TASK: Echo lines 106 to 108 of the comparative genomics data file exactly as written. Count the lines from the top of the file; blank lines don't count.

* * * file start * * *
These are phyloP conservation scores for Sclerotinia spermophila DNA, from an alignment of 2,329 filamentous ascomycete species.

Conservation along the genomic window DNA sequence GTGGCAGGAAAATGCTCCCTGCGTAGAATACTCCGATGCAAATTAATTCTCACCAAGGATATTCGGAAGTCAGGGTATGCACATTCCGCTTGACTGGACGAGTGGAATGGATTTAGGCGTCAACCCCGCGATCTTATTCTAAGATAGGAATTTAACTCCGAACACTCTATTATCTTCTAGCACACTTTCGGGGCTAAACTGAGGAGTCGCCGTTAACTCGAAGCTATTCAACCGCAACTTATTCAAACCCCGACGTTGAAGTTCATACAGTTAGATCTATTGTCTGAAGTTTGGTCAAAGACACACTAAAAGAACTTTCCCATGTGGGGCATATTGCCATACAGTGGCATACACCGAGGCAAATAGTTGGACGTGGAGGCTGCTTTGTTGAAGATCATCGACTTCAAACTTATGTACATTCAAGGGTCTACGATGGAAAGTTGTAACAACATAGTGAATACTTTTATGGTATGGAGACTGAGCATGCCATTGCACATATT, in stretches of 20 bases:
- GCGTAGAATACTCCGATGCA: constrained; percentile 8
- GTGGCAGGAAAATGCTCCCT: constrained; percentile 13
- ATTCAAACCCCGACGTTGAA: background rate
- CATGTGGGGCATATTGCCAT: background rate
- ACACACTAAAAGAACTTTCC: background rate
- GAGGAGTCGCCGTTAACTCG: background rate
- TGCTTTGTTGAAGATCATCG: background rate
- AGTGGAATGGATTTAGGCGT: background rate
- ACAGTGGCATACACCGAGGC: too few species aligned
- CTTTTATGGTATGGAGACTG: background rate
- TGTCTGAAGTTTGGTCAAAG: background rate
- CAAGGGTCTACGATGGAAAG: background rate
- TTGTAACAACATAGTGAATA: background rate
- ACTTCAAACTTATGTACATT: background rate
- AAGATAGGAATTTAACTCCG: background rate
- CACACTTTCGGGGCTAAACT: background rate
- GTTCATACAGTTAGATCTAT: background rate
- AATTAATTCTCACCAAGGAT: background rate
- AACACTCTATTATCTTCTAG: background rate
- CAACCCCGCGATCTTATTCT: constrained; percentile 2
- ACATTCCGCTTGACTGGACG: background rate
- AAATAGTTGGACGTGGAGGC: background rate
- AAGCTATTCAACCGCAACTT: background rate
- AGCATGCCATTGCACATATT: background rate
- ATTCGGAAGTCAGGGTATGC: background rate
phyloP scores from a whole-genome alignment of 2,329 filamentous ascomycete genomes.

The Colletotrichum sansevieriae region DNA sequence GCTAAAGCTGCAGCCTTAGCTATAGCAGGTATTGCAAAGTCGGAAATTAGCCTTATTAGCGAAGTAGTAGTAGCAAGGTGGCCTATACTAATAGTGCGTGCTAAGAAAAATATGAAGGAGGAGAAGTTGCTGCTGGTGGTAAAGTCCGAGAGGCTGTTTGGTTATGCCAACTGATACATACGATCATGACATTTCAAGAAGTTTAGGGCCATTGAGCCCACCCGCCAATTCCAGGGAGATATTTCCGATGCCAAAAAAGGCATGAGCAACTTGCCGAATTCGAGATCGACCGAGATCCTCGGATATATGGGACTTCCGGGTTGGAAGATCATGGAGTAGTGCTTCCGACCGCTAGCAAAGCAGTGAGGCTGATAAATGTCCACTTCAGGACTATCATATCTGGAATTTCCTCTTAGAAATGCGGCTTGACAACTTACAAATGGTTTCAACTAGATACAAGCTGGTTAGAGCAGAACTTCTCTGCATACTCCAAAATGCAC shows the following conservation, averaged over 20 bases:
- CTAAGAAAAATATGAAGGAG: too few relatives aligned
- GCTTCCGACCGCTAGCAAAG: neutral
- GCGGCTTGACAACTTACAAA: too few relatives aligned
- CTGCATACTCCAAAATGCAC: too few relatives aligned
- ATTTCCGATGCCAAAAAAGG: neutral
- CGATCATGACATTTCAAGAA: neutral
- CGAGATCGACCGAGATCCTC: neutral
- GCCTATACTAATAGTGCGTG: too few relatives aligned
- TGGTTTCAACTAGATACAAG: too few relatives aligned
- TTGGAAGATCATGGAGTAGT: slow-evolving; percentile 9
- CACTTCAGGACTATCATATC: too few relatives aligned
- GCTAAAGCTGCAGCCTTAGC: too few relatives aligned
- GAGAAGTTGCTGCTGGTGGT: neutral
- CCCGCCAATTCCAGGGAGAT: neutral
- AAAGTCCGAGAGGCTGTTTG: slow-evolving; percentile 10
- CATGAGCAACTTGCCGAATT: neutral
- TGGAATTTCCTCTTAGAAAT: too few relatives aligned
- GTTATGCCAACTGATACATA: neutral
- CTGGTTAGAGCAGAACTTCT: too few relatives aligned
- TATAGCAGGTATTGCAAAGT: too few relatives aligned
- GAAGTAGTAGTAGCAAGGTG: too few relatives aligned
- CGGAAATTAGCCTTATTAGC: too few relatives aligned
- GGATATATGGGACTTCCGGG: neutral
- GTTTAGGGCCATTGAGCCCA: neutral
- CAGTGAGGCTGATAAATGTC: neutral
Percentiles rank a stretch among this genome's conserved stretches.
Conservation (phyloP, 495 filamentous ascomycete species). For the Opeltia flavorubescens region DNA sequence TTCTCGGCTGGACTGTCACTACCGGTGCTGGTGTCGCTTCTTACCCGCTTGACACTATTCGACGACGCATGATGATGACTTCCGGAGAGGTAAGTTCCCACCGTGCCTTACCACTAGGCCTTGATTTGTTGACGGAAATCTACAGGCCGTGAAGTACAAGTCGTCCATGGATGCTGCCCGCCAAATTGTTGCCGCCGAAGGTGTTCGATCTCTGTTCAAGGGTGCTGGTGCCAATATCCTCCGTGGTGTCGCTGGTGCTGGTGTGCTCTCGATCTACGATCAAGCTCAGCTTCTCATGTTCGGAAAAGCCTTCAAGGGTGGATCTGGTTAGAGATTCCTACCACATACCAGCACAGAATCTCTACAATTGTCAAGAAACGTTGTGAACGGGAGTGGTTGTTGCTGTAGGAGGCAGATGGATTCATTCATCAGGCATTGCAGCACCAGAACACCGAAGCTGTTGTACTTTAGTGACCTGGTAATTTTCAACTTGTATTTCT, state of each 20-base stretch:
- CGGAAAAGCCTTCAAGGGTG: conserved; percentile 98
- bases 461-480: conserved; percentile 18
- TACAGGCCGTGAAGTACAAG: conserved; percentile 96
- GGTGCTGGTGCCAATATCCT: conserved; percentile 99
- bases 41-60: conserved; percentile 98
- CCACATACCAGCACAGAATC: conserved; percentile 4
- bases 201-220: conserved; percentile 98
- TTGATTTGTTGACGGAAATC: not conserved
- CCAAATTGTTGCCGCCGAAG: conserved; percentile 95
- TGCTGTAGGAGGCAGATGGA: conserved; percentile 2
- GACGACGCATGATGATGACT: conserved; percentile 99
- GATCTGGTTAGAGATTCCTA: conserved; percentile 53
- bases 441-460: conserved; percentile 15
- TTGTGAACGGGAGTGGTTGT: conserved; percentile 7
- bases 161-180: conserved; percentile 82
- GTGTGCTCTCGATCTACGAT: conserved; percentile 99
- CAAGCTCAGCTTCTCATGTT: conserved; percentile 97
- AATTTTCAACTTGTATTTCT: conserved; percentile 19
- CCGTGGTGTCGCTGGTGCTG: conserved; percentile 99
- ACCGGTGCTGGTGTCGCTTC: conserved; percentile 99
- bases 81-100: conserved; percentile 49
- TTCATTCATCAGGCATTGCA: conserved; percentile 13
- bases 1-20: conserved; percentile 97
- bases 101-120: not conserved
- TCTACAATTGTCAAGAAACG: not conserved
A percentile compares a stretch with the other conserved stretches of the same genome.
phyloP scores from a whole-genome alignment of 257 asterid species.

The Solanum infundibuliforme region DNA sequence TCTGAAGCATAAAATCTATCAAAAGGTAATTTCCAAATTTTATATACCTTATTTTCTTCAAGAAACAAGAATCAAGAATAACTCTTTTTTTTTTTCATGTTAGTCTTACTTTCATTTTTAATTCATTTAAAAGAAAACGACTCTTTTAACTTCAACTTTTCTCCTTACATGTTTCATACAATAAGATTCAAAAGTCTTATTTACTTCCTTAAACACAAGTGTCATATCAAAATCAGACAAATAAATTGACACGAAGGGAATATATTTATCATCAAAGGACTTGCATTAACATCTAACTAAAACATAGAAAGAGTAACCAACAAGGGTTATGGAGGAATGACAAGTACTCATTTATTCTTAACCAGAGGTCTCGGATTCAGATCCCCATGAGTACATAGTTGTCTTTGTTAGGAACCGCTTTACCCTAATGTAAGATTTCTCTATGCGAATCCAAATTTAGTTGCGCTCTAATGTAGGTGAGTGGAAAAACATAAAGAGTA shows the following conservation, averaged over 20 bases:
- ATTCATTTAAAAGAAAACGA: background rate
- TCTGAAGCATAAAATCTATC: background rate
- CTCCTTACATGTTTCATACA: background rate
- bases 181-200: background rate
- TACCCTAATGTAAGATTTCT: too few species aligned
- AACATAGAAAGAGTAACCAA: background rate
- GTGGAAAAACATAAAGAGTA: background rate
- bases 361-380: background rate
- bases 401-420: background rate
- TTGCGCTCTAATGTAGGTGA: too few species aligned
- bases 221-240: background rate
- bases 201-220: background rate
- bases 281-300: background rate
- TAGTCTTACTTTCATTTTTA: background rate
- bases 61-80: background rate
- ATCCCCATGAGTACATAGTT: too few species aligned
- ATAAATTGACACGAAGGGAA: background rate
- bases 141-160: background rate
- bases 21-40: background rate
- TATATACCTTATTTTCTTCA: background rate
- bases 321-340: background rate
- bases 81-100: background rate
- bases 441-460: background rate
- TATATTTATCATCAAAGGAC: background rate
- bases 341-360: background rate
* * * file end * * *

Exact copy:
- bases 81-100: background rate
- bases 441-460: background rate
- TATATTTATCATCAAAGGAC: background rate